Collaborative Divorce

Collaborative Divorce

Collaborative family law is the constructive way to divorce with dignity. Collaborative divorce is one of the best options to have a friendly divorce or an amicable divorce. Collaborative family law has been called the best way to divorce and separate and to arrange child custody. Collaborative divorce  has also been described as ‘the way your divorce lawyer would do their own divorce.’

Collaborative divorce ensures both of you can discuss things constructively. You are put back in control of the arrangements that need to be made. This is better than a Judge imposing their idea of what best suits your family. In collaborative we only use the court system to obtain a consent order to record your agreement.

The discussions take place round the table with your spouse and each of you has a Collaborative Solicitor. Usually we only need 3 to 5 meetings from beginning to end, even for complex and tough disputes. We can resolve any dispute that affects your family such as child custody or financial settlements on separation.

Collaborative is a way of resolving any family dispute that relies upon mutual respect and with the intention that both of you come out ok on a ‘win-win’ basis. There is no points-scoring or posturing between the lawyers (the expensive and counter-productive bit of traditional negotiations where it is one side against the other). You get independent legal advice from me as your lawyer but I also need to be able to work constructively with your partner’s lawyer.

Collaborative law is still a rigorous option in that requires full financial disclosure and legal advice.

The two lawyers agree not to act for you in contested court proceedings. The discussions are ‘without prejudice’ and in this way you and your partner are free to discuss and explore all the options that might suit both of you without the fear of it being used against you in any court case. Instead, the two lawyers will use completely different skills to resolve the dispute. We spend some of our time training other specialist family lawyers in collaborative law skills.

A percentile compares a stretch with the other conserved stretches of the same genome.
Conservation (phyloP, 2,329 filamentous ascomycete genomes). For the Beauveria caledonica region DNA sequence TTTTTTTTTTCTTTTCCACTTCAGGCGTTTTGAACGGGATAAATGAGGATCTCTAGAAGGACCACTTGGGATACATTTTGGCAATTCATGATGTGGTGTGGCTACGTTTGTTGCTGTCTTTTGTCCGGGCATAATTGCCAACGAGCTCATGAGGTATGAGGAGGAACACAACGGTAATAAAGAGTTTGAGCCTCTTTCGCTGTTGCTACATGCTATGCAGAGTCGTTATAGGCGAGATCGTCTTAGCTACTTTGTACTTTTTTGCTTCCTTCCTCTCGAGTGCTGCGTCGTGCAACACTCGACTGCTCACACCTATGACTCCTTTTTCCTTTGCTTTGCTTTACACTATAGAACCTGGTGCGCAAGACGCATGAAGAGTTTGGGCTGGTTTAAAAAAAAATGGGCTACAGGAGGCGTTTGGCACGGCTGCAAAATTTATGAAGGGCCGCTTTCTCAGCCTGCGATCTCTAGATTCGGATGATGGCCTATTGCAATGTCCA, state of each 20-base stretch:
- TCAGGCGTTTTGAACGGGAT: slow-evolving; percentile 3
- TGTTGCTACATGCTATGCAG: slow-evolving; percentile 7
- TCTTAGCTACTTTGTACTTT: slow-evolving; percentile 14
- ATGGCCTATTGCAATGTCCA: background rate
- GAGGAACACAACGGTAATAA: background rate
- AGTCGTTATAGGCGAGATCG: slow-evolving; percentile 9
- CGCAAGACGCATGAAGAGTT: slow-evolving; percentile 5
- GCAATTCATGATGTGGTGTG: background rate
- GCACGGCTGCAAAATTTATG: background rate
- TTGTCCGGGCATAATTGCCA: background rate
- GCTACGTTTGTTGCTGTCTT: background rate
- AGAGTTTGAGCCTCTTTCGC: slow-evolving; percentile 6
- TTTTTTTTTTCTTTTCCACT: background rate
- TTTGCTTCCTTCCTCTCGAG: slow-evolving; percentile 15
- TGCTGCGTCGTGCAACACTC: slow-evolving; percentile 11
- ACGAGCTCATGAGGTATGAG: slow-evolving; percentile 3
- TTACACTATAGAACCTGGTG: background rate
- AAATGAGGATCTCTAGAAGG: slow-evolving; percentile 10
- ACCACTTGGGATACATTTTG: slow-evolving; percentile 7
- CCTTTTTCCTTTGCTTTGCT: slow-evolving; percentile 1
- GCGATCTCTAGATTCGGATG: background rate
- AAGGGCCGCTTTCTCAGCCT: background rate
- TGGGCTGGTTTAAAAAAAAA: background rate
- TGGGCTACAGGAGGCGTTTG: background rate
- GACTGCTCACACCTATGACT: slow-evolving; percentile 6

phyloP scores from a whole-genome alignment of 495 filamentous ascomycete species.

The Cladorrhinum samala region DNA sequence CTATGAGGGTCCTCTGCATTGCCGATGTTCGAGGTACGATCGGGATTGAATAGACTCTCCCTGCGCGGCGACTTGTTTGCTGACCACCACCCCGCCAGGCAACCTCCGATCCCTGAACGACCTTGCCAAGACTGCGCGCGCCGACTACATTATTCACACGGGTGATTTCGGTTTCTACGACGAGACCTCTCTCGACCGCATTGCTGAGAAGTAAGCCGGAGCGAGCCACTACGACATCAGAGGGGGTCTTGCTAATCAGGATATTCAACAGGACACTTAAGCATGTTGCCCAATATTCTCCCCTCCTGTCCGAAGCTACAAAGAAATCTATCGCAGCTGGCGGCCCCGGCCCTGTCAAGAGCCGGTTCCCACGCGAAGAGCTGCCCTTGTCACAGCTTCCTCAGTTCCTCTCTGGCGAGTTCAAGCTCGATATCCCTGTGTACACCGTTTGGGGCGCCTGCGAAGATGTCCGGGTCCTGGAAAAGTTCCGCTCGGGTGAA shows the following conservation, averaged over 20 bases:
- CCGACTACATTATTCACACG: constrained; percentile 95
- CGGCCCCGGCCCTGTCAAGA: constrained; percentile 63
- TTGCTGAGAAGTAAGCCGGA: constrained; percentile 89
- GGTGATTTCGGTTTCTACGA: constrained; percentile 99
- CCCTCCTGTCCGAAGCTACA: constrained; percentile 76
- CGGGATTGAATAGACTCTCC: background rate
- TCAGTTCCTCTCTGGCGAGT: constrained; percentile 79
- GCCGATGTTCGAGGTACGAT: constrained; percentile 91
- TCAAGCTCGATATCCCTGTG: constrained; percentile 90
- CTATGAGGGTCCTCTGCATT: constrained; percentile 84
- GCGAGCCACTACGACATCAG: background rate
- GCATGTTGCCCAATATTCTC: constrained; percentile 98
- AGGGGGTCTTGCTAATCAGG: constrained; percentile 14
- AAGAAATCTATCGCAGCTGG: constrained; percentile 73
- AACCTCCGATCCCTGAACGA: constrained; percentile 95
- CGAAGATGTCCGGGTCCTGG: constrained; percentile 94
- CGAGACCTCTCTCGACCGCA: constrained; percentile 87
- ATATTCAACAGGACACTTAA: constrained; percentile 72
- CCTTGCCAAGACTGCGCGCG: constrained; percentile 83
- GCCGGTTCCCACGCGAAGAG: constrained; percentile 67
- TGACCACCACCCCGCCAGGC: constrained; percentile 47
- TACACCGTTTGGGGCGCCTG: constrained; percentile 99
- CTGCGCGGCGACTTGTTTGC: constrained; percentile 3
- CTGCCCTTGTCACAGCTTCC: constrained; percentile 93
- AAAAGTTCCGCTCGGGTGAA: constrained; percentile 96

Requirements to do Collaborative:

  • Mutual respect
  • Open mind to explore options that might work for both of you
  • Disagreeing is ok and expected.
  • 2 lawyers who are qualified as collaborative lawyers
  • 3 to 5 meetings usually

For Collaborative:

  • No court proceedings
  • No expensive letters between lawyers
  • No expense of lawyers posturing and points-scoring
  • You decide the pace and timing of meetings when it suits you
  • The power of saying things face to face
  • Support of two lawyers working constructively together and other professional support as needed
  • Dramatically cheaper than contested court proceedings
  • Without prejudice discussions so you are free to explore all the options
  • You are in control of the final outcome agreement
  • More likely to be able to be friendly with each other in the future
  • Whisper it quietly, but you get to control the lawyers so they don’t go off on a litigation tangent of their own!
  • Privacy clause ensures everything stays private – important for most of us but if you are in the public eye or in a small gossipy community and it is vital to keep everything private for example if you are a professional or have a business and the confidence of customers or staff or the bank can be affected by the separation
  • The collaborative privacy clause protects the brand image for performers in the public eye eg footballers, actors, entrepreneurs, celebrities who can then avoid the tabloids and media circus. This also protects their children from being shown a tabloid headline in the school playground about Mum or Dad; the collaborative privacy clause protects the next contract or financial deal from being undermined or lost thus protecting the family wealth
  • The research findings: 97% of couples who use the constructive collaborative law option resolve their dispute successfully

The aim is to ensure you can both be on your child’s graduation photo or both attend sports day etc and so you can communicate with each other as co-parents without using lawyers in the  future.

Against Collaborative:

  • Does not work if no mutual respect between spouses or former partners
  • Does not work if you cannot sit in the same room as your spouse
  • Does not work if one person thinks they can bully their way to a settlement
  • Does not work if one person thinks they do not have to disclose their assets
  • Be honest with your self – you know if collaborative is right for you – and if your spouse’s personality and behaviour indicates that they are not suitable for collaborative. Tell us!

If the process breaks down with no agreement then collaborative lawyers cannot act for you in contested court proceedings (which means they are committed to resolving your dispute since they will not be paid for any court case).

Does not work if one of you has a hidden agenda, such as not disclosing true finances or hoping to bully their way to a settlement (it won’t be allowed to happen).

Next Steps:

  • Call me 01223 421 051 to discuss your specific circumstances to see how I can help
  • email me a question at duaneplant@dmfl.co.uk
  • I am a Collaborative Lawyer
  • I train other family lawyers to acquire and develop their collaborative law advanced skills
  • I am a member of Resolution and IACP (International Academy of Collaborative Professionals)
  • Click Here to see the answers to some Frequently Asked Questions

 

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